Verbs are important part of a sentence. A Verb is defined as a word that describes an action, occurance or state of being. It helps to make a statement complete. Every sentence must have a verb at its core. Verbs have four qualities (or attributes) - Mood, Voice, Tense and Number. Besides, verbs also have other forms called verbals.
Transitive verbs involve a direct object whereas intransitive verbs do not involve a direct object. For example, in the sentence "The boy throws the ball", here throws is the verb and ball is the direct object. In the sentence "The boy throws", here the verb throws is used intransitively.
Finite verbs are verbs whose form is governed by the subject of the sentence. This means that finite verbs will change their form depending on person (first person, second person, third person, singular or plural) and tense. On the other hand, Non-finite verbs are those that do not change form based upon the subject. Non-Finite verbs are of three types Participle, Gerund and Infinitive.
Participles, gerunds and Infinitives are called verbals. Verbals are words which are formed from verbs but function as a different part of speech.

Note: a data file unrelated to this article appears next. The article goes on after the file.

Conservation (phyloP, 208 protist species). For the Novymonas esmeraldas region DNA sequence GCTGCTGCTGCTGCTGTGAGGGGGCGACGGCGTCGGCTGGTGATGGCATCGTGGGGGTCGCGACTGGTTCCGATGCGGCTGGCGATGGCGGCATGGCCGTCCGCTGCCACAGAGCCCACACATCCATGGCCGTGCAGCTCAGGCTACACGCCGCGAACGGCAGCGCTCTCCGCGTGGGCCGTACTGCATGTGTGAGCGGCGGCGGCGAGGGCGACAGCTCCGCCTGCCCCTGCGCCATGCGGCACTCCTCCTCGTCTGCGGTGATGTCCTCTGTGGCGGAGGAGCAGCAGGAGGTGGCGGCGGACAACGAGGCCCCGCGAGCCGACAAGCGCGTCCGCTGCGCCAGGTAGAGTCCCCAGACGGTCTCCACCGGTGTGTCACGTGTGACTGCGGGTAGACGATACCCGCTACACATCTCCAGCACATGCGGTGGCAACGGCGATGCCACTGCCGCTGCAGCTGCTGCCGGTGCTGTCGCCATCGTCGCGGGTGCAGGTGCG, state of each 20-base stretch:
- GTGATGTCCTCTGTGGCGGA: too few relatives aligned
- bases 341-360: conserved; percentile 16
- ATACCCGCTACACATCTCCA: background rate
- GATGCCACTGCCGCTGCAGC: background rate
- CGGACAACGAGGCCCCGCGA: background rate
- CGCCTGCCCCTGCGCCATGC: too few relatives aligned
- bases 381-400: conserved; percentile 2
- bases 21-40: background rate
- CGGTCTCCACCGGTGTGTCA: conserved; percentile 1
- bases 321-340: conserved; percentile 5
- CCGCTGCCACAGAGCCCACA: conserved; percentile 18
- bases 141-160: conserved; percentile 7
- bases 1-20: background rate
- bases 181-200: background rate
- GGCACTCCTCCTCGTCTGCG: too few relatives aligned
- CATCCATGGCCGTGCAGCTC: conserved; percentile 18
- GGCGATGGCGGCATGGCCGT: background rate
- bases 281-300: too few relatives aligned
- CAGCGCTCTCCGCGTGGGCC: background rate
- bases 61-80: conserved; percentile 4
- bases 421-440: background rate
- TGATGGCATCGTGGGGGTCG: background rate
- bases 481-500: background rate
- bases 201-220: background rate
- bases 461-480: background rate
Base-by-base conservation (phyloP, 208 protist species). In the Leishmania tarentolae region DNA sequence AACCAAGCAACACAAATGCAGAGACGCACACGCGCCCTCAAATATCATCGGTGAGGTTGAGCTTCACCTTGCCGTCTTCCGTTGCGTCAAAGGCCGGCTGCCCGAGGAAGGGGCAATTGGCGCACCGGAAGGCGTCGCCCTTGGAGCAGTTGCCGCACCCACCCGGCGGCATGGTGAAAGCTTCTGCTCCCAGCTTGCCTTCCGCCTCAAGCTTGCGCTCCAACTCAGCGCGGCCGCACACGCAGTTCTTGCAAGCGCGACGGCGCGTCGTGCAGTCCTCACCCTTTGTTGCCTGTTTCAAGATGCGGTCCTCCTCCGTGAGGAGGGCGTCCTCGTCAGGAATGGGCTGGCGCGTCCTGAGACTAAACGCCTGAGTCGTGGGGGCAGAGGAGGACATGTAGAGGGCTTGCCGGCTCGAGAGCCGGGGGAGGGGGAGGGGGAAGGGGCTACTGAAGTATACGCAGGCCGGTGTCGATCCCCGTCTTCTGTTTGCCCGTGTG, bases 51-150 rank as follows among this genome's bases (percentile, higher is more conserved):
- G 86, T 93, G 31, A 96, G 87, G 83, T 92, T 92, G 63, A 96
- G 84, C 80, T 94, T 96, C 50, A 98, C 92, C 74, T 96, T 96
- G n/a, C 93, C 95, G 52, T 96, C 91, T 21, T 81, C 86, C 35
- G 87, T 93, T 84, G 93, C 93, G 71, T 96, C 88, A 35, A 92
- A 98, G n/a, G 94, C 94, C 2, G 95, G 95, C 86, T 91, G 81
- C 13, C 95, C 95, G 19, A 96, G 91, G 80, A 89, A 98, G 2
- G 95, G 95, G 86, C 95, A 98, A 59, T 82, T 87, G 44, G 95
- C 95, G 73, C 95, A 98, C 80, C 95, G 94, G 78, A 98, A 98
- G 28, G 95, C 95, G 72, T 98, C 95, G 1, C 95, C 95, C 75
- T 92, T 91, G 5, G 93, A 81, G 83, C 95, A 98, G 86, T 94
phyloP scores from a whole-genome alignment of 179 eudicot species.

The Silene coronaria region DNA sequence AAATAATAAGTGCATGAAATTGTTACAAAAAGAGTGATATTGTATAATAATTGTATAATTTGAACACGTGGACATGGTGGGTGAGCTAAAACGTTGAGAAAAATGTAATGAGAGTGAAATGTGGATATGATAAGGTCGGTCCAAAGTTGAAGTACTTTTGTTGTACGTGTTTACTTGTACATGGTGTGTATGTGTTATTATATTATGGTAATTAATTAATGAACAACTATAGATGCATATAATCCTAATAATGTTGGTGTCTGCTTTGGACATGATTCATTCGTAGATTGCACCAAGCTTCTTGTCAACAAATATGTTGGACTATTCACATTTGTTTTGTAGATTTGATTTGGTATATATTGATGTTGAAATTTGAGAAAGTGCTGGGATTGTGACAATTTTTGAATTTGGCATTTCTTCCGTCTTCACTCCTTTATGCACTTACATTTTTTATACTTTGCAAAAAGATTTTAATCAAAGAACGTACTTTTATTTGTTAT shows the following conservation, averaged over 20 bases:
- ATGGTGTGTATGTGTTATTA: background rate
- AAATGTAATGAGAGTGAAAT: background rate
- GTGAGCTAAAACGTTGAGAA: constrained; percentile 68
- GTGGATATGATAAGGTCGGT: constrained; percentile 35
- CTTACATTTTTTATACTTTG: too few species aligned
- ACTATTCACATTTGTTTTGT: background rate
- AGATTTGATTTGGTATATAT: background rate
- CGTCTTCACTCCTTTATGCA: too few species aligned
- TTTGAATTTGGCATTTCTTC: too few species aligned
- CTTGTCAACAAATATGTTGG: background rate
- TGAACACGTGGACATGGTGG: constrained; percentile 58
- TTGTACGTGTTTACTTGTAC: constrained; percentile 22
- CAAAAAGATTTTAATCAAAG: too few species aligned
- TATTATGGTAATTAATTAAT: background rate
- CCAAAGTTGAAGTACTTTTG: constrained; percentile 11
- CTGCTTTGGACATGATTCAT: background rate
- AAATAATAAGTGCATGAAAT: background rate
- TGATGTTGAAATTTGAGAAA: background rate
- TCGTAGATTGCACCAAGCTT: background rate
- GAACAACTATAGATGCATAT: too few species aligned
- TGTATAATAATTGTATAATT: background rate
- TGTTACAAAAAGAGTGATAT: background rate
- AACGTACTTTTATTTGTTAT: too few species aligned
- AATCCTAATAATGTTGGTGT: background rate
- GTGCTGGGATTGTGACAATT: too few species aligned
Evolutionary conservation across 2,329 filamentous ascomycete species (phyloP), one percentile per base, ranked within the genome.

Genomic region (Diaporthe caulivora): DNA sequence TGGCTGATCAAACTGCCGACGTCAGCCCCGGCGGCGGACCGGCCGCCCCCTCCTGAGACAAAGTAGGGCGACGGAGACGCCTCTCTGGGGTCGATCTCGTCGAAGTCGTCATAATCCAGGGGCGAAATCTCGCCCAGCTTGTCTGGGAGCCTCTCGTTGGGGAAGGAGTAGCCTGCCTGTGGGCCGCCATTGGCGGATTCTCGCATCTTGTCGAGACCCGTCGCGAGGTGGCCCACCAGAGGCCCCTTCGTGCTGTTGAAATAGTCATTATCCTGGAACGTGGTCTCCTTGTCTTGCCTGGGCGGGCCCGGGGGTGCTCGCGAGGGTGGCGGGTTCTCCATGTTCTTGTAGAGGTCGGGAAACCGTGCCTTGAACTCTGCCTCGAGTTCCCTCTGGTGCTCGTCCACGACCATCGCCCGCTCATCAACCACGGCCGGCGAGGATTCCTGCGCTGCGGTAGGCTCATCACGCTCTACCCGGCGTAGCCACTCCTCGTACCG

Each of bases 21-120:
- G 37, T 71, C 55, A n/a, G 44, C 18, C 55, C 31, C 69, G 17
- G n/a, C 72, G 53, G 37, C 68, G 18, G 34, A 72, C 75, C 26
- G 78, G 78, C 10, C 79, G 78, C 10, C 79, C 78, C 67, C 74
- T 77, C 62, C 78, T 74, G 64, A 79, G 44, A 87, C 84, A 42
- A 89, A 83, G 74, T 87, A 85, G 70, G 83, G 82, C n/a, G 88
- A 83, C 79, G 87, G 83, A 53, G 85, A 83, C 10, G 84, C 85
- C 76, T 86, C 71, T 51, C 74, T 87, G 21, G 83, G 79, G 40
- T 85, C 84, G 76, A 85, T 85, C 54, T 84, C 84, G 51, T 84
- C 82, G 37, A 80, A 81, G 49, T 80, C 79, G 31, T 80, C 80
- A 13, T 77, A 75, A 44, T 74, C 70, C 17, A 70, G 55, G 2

A participle functions as an adjective. It is formed by adding –ing or –ed to a verb.
A gerund functions as a noun. It is formed by adding –ing to a verb.
An infinitive functions as a noun, adjective or adverb. It is formed by using the word ‘to’ plus the verb in its stem word.
Auxiliary vebs are also called helping verbs. There are four auxiliary verbs in the English language - Be, Have, Will and Do.
Stative verbs are verbs that describe a state rather than an action. While describing states, they are never used in continuous (-ing) form.
There are ten modal verbs in the English language - Can, Could, May, Might, Will, Would, Must, Shall, Should, Ought to